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Re: [Bug-ddrescue] Questions on recovering OS X laptop SATA disk with Li

From: andrew zajac
Subject: Re: [Bug-ddrescue] Questions on recovering OS X laptop SATA disk with Linux box or external SATA-to-USB adaptor
Date: Thu, 13 Mar 2008 15:37:06 -0400 (EDT)

address@hidden wrote:

The day before yesterday, it suddenly failed and now is completely unusable, it makes a repetitive clicking sound. It sounds exactly like this..

It sounds like a hardware problem which no software will be able to overcome.  I presume the drive does not show up in the bios?

I have heard that when you recover a SATA drive, its better to use a motherboard-based SATA connection, it being more direct. .. is that true? My other option to connect it is the external SATA-to-USB adaptor.
The USB adpter can slow things down considerably.  It's not *bad*, just slower.
Also, is there a good LiveCD (or DVD) that has a recent version of ddrescue on it as well as a good complement of other tools? Is there something like knoppix that has ddrescue on it, or is it common to simlply compile ddrescue (I could do it on my flash drive) at the time of use..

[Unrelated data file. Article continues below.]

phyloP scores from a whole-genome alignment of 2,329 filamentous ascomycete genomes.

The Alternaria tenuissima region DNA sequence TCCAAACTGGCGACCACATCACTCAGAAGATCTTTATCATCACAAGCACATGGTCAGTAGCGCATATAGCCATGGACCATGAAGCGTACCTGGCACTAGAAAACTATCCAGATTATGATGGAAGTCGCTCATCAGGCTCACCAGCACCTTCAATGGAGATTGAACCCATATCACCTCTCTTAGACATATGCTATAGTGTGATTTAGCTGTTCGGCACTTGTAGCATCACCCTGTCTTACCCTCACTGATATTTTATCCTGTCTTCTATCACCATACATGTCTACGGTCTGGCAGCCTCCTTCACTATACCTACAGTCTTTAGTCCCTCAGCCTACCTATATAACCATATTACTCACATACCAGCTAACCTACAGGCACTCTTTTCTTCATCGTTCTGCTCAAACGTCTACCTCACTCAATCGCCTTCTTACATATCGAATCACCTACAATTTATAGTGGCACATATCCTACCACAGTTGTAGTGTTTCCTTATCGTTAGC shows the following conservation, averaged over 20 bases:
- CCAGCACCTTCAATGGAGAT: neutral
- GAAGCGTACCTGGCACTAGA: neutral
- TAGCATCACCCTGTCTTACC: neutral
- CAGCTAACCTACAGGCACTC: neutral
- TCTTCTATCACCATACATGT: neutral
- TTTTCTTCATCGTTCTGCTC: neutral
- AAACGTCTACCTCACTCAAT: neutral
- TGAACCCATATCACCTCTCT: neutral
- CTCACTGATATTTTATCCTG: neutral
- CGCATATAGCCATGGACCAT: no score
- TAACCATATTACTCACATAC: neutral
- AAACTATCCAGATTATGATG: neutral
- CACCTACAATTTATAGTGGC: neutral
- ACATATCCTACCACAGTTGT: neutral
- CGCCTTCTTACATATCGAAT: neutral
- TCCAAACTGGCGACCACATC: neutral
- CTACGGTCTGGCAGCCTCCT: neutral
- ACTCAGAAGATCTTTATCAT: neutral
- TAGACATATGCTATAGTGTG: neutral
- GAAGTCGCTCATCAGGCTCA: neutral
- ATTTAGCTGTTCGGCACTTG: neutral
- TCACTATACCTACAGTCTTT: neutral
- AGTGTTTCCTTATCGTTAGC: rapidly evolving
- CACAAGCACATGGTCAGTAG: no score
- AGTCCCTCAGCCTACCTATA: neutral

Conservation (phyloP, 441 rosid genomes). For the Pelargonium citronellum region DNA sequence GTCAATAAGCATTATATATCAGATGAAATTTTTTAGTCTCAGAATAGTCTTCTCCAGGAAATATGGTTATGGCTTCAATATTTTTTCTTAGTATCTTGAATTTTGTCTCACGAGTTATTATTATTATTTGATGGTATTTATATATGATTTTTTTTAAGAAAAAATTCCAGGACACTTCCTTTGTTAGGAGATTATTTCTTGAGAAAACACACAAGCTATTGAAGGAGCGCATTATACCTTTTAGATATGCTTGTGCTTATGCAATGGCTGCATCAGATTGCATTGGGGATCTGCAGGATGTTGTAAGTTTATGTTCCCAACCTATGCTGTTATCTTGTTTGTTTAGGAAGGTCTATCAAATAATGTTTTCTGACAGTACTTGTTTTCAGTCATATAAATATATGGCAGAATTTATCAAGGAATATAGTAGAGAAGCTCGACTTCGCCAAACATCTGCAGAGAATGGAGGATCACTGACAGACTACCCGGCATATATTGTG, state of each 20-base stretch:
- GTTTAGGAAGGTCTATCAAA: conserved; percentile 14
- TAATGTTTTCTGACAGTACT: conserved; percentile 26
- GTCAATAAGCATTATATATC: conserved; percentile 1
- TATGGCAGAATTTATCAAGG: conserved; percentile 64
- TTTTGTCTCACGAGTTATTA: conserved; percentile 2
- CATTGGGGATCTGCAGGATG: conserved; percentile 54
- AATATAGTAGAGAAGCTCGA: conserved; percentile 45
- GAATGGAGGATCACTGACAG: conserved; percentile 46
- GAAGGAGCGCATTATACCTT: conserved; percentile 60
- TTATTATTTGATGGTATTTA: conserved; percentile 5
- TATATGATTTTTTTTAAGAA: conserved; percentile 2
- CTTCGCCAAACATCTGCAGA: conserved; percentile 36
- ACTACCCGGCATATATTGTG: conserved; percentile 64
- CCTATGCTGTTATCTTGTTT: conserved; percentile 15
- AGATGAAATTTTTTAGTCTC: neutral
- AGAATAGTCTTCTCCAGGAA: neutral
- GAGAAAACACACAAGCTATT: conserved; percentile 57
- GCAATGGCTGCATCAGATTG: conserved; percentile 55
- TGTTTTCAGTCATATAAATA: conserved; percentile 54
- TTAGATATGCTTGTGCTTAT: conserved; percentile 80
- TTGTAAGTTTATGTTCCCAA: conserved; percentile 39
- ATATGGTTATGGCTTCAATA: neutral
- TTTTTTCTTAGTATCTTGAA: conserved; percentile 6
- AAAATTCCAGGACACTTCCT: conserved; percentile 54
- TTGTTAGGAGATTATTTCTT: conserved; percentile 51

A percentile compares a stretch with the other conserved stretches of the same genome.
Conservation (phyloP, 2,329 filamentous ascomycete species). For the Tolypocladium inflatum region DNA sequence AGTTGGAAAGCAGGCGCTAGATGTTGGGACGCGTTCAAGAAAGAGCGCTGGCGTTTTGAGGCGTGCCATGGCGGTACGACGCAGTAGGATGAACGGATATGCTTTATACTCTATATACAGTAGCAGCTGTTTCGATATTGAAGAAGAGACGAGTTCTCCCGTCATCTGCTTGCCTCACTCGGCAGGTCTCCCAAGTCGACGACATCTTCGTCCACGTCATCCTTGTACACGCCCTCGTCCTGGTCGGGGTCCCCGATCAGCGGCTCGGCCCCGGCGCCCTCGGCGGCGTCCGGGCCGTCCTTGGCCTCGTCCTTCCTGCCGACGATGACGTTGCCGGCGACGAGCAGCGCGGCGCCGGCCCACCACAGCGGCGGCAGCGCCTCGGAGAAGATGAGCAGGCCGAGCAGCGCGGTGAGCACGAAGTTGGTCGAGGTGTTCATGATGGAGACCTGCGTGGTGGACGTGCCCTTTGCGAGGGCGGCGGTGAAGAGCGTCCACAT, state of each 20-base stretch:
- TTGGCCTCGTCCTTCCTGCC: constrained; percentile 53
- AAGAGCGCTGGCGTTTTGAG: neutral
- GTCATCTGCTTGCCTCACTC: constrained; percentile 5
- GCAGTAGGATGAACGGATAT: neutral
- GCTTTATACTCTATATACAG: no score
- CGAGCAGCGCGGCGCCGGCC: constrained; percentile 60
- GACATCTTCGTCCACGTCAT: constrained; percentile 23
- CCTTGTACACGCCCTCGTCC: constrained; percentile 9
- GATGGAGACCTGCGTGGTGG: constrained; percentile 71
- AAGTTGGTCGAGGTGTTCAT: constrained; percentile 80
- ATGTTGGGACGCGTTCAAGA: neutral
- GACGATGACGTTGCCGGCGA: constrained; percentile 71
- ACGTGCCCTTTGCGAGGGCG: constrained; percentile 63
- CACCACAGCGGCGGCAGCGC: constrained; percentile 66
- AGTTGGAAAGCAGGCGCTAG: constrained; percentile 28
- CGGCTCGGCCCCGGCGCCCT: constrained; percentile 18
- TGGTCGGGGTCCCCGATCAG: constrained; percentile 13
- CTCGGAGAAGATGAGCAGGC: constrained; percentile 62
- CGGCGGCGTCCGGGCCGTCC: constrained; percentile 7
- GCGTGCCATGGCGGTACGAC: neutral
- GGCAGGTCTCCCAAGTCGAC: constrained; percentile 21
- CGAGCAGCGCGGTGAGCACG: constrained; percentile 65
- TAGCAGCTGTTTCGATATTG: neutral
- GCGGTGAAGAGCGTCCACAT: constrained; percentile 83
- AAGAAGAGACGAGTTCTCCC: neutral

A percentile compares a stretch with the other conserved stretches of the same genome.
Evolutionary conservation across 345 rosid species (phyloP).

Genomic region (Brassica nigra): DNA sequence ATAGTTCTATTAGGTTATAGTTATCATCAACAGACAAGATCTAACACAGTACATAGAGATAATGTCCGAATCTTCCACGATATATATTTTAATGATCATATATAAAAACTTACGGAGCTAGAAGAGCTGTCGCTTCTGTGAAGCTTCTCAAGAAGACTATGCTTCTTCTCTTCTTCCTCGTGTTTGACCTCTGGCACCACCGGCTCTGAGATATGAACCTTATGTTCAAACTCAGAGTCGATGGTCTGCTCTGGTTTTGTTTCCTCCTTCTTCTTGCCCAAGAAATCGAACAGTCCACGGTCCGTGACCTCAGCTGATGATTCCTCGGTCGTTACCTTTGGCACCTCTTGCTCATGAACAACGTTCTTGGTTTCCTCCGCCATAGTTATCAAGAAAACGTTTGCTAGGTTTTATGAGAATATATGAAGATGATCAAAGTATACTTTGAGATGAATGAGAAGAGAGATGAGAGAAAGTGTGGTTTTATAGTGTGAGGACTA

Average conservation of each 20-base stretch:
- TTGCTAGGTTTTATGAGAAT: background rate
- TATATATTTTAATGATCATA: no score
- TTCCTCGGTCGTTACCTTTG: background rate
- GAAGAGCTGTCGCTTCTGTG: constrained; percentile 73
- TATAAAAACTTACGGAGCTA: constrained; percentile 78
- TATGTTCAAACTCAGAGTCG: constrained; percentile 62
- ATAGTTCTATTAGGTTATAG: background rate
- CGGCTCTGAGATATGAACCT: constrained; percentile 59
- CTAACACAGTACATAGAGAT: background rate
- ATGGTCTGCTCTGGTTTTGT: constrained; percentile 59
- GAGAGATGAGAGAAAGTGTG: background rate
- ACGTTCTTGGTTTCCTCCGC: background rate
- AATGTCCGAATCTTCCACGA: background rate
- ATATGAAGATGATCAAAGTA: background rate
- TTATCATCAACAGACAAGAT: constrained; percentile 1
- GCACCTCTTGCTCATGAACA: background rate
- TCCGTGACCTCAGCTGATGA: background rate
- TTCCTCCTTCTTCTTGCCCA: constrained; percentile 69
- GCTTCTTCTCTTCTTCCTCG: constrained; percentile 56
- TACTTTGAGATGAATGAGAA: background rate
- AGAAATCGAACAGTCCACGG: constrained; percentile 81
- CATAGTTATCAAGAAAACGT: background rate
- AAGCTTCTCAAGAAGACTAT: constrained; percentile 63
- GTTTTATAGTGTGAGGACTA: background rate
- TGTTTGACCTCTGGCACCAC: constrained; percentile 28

The latest 8.04 version is still alpha, but works fine.  The version of ddrescue on the live system is still 1.2, but the 1.8 version is available by running

sudo apt-get install gddrescue

once you boot into it.  You must be connected to the internet at the time.

The next release (8.04 Beta) will ship with version 1.8 of Gnu ddrescue.  That will happen in a week or so.

Would that be a good way to recover the OS X disk using the Linux box? (then I could in esence setup a dedicated recovery system temporarily, by disconnecting the currently connected drives - eliminating any risk of file corruption, and write to the empty external drive only?)

When I recover the drive, on whatever platform, if it turns out that I can extract data, should I image the whole drive at once or partition by partition, (assuming I can get the partition map) What options to ddrescue would you use?

It doesn't matter.  You can mount the various partitions on the recovered image if you rescue the whole thing as one file.
Anyway, given the hardware I have and the problem, what do you think makes the most sense? What would you do?

And, finally, I have also heard that sometimes hard drives work again briefly if they are frozen. Would it make sense to try to freeze it in a bag or is it really stupid? If the first attempt doesnt deliver anything, should I just give up.

Put it in the freezer, it shouldn't make it any worse.  If it doesn't show signs of life, your options are pretty much to give up anyway and send it to someone who can deal with hardware issues.

Good Luck

Andrew Zajac

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